Rights of suspect

This is another aspect of the Fourth Amendment Law that safeguards the interest of the suspects or the defendants. This is not a concession offered by the law, but is the right of every citizen. There are different scenarios that connect with the Rights of Suspects. Here are some of them.

  • Witness of the suspect- the suspect or the individual who is alleged to have involved in a crime, can never be a witness for the same. This right is applicable only when the suspect is brought under custody.

    Issues concerning exclusionary rule

    Fourth Amendment of the Constitution

  • Another important Right of Suspect is the “Right to an attorney” or the “Right to Counsel”. The suspect can avail the service of an attorney whenever he/she likes to have it.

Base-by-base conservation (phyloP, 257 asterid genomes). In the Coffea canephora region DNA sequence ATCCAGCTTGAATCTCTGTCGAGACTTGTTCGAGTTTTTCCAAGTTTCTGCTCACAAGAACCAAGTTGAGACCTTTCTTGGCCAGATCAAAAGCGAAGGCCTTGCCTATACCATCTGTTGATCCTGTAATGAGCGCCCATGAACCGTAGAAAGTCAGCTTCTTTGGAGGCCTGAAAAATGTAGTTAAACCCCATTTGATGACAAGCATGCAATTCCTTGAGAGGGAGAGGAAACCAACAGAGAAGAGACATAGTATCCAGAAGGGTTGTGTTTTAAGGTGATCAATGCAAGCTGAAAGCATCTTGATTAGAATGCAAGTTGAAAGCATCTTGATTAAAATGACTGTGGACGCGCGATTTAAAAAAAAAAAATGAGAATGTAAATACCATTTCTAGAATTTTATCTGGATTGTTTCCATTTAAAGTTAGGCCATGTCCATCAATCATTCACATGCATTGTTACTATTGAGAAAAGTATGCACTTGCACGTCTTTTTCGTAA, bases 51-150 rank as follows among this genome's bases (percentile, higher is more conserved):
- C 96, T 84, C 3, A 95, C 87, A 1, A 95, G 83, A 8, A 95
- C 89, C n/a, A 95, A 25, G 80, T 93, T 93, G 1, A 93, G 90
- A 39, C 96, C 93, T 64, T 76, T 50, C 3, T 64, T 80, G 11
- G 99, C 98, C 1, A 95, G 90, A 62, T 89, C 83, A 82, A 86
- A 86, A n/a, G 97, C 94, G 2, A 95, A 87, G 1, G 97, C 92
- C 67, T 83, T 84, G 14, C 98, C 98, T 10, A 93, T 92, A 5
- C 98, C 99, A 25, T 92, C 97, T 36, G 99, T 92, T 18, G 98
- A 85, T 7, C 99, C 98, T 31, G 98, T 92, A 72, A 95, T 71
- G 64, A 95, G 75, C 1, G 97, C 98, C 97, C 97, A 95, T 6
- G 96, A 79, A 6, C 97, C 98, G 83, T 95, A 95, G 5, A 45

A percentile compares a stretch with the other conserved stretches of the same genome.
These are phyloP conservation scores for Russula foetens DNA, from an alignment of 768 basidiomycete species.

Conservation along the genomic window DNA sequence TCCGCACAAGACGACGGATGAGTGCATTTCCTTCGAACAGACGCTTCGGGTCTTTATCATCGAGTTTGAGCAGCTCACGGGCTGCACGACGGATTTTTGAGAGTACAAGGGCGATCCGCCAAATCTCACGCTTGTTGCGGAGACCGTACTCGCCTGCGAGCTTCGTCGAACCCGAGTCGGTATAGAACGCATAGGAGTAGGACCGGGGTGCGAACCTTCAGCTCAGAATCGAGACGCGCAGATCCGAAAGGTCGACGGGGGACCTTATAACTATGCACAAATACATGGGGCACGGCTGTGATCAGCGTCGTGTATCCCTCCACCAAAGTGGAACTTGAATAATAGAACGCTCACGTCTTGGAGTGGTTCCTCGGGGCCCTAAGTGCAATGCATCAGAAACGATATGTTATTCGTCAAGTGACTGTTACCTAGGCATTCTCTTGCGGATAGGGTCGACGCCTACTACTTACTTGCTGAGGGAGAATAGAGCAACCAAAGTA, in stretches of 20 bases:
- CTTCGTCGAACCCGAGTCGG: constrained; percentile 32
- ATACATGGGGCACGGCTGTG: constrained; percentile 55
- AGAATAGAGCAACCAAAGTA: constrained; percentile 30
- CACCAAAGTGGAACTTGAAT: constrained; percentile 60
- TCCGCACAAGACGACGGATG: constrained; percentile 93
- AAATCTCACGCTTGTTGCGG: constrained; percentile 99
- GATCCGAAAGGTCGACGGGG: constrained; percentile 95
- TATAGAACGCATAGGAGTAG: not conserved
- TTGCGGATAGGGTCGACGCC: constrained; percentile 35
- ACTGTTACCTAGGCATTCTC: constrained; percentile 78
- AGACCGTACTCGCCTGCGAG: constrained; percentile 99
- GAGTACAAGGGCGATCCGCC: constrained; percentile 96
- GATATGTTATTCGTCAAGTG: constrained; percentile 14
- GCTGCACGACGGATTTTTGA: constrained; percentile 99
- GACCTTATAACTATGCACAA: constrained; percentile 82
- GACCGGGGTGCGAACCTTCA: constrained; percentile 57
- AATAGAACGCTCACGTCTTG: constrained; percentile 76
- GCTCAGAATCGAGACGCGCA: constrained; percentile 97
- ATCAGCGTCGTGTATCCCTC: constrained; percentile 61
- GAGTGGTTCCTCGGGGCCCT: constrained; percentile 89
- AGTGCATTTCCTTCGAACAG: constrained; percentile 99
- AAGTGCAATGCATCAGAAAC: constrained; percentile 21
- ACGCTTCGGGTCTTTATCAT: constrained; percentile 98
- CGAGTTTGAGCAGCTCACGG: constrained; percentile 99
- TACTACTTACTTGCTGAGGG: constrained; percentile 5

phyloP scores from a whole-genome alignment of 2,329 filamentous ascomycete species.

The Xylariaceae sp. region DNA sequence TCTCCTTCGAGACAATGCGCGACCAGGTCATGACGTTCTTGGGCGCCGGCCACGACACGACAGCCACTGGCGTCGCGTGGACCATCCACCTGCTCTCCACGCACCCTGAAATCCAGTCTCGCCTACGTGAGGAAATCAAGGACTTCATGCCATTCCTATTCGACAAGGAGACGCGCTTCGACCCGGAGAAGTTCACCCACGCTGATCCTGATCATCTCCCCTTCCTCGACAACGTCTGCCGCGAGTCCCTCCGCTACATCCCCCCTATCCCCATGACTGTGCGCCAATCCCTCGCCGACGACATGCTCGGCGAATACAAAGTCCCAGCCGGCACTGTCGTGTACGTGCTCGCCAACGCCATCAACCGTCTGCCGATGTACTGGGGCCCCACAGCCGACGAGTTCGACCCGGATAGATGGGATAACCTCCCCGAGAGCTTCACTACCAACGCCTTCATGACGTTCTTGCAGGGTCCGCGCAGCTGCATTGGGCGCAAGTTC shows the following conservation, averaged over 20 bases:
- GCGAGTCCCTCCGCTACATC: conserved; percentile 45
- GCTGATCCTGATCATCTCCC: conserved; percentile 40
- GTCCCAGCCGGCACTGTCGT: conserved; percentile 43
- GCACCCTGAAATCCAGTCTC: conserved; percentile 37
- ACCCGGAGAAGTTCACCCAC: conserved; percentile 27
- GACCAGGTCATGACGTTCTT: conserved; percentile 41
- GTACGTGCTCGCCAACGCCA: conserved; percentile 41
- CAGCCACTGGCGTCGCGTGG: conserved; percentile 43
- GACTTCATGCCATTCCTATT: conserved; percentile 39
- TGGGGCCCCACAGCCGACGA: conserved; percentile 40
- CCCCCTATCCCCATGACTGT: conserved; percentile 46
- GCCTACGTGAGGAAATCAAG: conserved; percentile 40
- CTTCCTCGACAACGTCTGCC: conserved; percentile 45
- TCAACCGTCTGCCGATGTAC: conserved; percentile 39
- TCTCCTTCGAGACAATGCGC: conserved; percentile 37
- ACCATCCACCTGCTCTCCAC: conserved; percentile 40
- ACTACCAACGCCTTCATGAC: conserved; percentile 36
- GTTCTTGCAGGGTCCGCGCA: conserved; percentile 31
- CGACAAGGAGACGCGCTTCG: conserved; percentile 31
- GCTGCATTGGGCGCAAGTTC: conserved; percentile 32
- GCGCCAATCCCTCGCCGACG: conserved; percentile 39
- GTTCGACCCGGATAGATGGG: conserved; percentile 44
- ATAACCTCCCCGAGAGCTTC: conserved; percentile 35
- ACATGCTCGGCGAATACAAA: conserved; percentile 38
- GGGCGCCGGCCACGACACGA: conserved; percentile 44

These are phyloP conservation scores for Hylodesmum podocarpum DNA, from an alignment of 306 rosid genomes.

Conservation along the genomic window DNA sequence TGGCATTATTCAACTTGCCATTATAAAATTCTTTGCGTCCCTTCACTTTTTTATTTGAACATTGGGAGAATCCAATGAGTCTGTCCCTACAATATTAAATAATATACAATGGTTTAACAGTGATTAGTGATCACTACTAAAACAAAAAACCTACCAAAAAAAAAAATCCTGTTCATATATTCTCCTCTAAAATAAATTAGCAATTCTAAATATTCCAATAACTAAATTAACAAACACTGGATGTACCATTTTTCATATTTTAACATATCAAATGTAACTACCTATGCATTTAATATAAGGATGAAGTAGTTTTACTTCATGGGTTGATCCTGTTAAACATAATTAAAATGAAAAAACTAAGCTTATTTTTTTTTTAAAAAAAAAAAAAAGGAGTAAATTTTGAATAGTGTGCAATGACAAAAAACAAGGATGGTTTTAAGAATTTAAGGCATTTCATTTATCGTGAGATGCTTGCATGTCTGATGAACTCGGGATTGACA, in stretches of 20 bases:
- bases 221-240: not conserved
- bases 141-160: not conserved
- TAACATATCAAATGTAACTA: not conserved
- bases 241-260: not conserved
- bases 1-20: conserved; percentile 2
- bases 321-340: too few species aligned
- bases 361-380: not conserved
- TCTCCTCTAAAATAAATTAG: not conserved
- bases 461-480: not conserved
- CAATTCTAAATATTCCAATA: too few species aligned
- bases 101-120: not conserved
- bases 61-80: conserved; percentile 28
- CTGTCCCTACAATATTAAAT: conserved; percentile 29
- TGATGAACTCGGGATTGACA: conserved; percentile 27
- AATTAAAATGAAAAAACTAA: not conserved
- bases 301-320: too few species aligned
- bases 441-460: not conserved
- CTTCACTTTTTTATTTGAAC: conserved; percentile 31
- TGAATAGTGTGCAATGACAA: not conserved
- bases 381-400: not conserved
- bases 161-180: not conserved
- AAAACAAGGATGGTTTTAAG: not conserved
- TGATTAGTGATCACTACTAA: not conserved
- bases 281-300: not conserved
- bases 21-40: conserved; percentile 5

The issues connected with the “Rights of Suspect” can be a bit complicated. In order to understand the essence of the same it requires a detailed study of the Fourth Amendment.

This article will let you know more about some of the legal aspects that come under the Fourth Ammendment.

A Short Note On Strict Liability

Strict liability examples

                          Examples of strict liability

It was a glorious Saturday morning and David was just getting home from his usual morning walk, when he got hit by a speeding car. It was an area where there were speed restrictions in place, and the speed of the car was clearly well over all the legal limits. Fortunately, David was not seriously injured, but still suffered from a minor concussion and a few bruises, not to mention the mental anguish he experienced, all the way to the hospital.

This might seem like an ordinary, run of the mill accident to most of you, but for someone who is interested in knowing the laws with regard to such accidents, there is a vast deal to be learnt from cases like this. Even though the act of the driver of the speeding car was just negligent, from the legal POV, it is treated as a case of strict liability.